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Explicit vs. Implicit Particle-Liquid Coupling in Fixed-Grid Computations at Moderate Particle Reynolds Number

[+] Author Affiliations
Hung V. Truong, John C. Wells

Ritsumeikan University, Kusatsu, Shiga, Japan

Gretar Tryggvason

Worcester Polytechnic Institute, Worcester, MA

Paper No. FEDSM2005-77206, pp. 943-949; 7 pages
  • ASME 2005 Fluids Engineering Division Summer Meeting
  • Volume 1: Symposia, Parts A and B
  • Houston, Texas, USA, June 19–23, 2005
  • Conference Sponsors: Fluids Engineering Division
  • ISBN: 0-7918-4198-7 | eISBN: 0-7918-3760-2
  • Copyright © 2005 by ASME


In an attempt to develop a reliable numerical method that can deal economically with a large number of rigid particles moving in an incompressible Newtonian fluid at a reasonable cost, we consider two fictitious-domain methods: a Constant-density Explicit Volumetric forcing method (CEV) and a Variable-density Implicit Volumetric forcing method (VIV). In both methods, the mutual interaction between the solid and the fluid phase is taken into account by an additional body force term to the Navier-Stokes equations, but the physical meaning of the forcing is different for the two methods. In the CEV method, which is built on a constant-density Navier-Stokes solver, the net forcing added to the fluid is generally not zero, and must be cancelled by applying Newton’s first law to a rigid particle template which has the same shape as the rigid particle and carries the “excess mass” of the rigid particle, i.e. the excess over the mass of the displaced fluid. The “target velocity” to which one forces the velocity within the particle is evaluated through the equation of motion for the rigid particle template. In the VIV method, built on a variable-density incompressible flow solver, the rigid particle (angular) velocity is determined by averaging the (angular) momentum, within the particle domain, of the fractional-step velocity field, and the net forcing is zero. By design, this method does not require any rigid particle template equations, so it can be applied for both neutral and non-neutral density ratios without any difficulties. We consider two test problems with single freely moving circular disks: a disk falling in quiescent fluid, and a disk in Poiseuille channel flow. At near-neutral density ratios, the CEV method is found to perform better, while the VIV method yields more accurate results at higher relative density ratios.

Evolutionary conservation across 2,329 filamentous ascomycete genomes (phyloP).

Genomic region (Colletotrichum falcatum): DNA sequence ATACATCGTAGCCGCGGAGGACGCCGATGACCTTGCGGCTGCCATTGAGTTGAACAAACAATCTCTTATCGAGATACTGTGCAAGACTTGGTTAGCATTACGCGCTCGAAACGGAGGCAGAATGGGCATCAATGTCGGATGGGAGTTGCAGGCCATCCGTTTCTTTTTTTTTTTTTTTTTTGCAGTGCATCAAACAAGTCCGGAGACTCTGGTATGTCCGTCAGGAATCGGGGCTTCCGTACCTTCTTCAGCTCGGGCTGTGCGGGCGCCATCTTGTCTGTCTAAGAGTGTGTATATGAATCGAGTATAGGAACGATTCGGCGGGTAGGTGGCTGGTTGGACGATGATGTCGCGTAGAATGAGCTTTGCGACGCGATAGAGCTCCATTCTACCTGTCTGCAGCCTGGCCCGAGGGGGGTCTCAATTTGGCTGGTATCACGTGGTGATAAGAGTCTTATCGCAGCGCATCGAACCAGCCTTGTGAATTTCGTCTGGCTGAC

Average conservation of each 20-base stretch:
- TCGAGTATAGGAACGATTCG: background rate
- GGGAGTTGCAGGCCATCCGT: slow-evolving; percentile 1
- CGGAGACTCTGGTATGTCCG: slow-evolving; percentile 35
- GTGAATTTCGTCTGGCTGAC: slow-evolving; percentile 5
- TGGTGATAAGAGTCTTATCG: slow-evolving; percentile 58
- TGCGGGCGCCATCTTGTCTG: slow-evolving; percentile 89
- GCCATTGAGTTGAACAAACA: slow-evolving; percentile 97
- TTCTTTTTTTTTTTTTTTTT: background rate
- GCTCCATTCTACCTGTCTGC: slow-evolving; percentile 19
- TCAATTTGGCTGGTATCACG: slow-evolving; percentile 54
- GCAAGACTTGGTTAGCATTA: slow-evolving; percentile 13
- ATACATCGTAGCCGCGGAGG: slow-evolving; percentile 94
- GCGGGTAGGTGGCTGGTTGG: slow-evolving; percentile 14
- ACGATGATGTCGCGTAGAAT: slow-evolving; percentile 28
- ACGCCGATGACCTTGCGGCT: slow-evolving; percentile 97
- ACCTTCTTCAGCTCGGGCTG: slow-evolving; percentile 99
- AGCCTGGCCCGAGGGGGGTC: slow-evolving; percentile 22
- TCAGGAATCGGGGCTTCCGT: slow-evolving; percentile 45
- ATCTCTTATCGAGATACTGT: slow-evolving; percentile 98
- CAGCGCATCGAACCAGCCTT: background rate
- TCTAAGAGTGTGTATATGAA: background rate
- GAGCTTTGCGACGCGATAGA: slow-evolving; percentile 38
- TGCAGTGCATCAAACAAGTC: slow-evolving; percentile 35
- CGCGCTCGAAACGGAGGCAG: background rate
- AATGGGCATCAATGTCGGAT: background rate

Copyright © 2005 by ASME



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